June 5th, 2017
(written by lawrence krubner, however indented passages are often quotes). You can contact lawrence at: email@example.com
The Baby Boom peaked in 1958. This was also the peak year of teen pregnancy in the USA. Young birth hit its all time peak that year, at a rate above anything known in the 1800s or early 1900s. Since then, women have been having children at older and older ages. And now this:
That’s according to the Associated Press, reporting on some preliminary new stats from the CDC which says that in 2016, it was 103 births per 100,000 women 30 to 34 versus 102 per 100,000 for women ages 25 to 29. For 30 years, women in their 20s had the higher birth rate, but it’s looking like the over-30s have edged them out.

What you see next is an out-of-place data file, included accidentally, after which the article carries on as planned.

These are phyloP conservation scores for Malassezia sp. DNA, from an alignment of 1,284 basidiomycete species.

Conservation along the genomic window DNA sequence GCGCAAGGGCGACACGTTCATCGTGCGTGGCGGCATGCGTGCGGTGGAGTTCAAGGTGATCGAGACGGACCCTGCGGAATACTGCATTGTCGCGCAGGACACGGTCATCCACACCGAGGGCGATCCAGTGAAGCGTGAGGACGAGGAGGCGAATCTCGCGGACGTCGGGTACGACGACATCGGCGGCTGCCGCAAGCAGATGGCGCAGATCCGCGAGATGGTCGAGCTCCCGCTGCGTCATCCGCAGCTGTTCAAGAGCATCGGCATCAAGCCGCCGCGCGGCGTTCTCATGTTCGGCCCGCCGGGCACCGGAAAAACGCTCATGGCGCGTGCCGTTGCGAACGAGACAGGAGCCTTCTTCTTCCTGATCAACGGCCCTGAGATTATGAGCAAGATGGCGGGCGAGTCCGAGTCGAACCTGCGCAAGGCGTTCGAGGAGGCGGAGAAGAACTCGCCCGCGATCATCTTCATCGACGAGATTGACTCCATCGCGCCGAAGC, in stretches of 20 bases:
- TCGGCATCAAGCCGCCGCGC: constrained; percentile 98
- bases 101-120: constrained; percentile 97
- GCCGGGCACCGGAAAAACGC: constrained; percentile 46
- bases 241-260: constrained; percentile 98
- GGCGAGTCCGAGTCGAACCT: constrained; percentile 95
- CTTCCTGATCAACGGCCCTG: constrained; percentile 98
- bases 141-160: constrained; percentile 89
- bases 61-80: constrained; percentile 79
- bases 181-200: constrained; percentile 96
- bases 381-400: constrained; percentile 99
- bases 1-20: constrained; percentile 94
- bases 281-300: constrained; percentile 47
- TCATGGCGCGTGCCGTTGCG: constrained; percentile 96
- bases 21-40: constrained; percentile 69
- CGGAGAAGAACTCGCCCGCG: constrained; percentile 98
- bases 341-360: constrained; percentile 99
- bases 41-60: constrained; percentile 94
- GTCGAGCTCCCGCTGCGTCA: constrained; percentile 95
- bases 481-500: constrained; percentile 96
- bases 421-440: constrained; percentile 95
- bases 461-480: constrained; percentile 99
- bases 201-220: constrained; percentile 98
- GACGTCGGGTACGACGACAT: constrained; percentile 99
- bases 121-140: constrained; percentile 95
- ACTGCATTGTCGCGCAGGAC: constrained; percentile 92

It’s partly that people are delaying having kids in the first place, probably because millennials are broke and children cost a fortune from the jump. But happily, it’s also that teen pregnancy rates have dropped like a rock, which may in turn depress the teen pregnancy rates even further. “We always talk about peer pressure as a negative, but it can be a force for good,” said Bill Albert of the National Campaign to Prevent Teen and Unplanned Pregnancy.
Also included in the stats: The birth rate overall slid slightly in 2016, with 62 births per 100,000 women ages 15 to 44, and the average age a woman has her first child averages out to 28.